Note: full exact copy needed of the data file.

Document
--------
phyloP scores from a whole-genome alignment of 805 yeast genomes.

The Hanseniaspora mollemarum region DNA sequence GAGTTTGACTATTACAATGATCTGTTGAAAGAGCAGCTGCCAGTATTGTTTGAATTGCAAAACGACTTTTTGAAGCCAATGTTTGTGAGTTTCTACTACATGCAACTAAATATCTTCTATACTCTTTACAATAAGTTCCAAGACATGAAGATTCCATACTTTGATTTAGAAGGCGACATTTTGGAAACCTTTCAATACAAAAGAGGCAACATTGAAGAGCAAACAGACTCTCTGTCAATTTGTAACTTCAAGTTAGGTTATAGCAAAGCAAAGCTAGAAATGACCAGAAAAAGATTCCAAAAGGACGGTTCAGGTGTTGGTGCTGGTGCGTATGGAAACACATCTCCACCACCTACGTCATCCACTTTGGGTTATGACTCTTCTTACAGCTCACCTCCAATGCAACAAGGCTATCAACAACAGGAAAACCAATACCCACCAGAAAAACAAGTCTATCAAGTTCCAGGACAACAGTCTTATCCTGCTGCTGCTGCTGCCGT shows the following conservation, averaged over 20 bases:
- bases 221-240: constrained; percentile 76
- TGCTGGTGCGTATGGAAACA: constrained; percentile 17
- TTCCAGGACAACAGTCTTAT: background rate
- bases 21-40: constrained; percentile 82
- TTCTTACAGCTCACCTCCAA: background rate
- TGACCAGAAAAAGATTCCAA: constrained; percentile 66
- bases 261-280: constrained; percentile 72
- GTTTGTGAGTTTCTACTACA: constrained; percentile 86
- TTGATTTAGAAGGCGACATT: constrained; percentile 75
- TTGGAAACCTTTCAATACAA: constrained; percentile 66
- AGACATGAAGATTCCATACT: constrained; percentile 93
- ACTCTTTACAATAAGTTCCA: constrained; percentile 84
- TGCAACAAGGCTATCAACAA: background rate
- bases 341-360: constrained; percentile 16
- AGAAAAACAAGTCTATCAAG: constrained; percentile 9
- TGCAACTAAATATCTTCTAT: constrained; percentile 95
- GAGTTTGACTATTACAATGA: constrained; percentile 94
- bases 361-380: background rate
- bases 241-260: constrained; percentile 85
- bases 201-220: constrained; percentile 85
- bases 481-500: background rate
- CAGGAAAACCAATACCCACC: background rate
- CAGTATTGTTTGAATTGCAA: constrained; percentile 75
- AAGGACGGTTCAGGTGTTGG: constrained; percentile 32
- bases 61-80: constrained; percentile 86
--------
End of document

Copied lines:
phyloP scores from a whole-genome alignment of 805 yeast genomes.

The Hanseniaspora mollemarum region DNA sequence GAGTTTGACTATTACAATGATCTGTTGAAAGAGCAGCTGCCAGTATTGTTTGAATTGCAAAACGACTTTTTGAAGCCAATGTTTGTGAGTTTCTACTACATGCAACTAAATATCTTCTATACTCTTTACAATAAGTTCCAAGACATGAAGATTCCATACTTTGATTTAGAAGGCGACATTTTGGAAACCTTTCAATACAAAAGAGGCAACATTGAAGAGCAAACAGACTCTCTGTCAATTTGTAACTTCAAGTTAGGTTATAGCAAAGCAAAGCTAGAAATGACCAGAAAAAGATTCCAAAAGGACGGTTCAGGTGTTGGTGCTGGTGCGTATGGAAACACATCTCCACCACCTACGTCATCCACTTTGGGTTATGACTCTTCTTACAGCTCACCTCCAATGCAACAAGGCTATCAACAACAGGAAAACCAATACCCACCAGAAAAACAAGTCTATCAAGTTCCAGGACAACAGTCTTATCCTGCTGCTGCTGCTGCCGT shows the following conservation, averaged over 20 bases:
- bases 221-240: constrained; percentile 76
- TGCTGGTGCGTATGGAAACA: constrained; percentile 17
- TTCCAGGACAACAGTCTTAT: background rate
- bases 21-40: constrained; percentile 82
- TTCTTACAGCTCACCTCCAA: background rate
- TGACCAGAAAAAGATTCCAA: constrained; percentile 66
- bases 261-280: constrained; percentile 72
- GTTTGTGAGTTTCTACTACA: constrained; percentile 86
- TTGATTTAGAAGGCGACATT: constrained; percentile 75
- TTGGAAACCTTTCAATACAA: constrained; percentile 66
- AGACATGAAGATTCCATACT: constrained; percentile 93
- ACTCTTTACAATAAGTTCCA: constrained; percentile 84
- TGCAACAAGGCTATCAACAA: background rate
- bases 341-360: constrained; percentile 16
- AGAAAAACAAGTCTATCAAG: constrained; percentile 9
- TGCAACTAAATATCTTCTAT: constrained; percentile 95
- GAGTTTGACTATTACAATGA: constrained; percentile 94
- bases 361-380: background rate
- bases 241-260: constrained; percentile 85
- bases 201-220: constrained; percentile 85
- bases 481-500: background rate
- CAGGAAAACCAATACCCACC: background rate
- CAGTATTGTTTGAATTGCAA: constrained; percentile 75
- AAGGACGGTTCAGGTGTTGG: constrained; percentile 32
- bases 61-80: constrained; percentile 86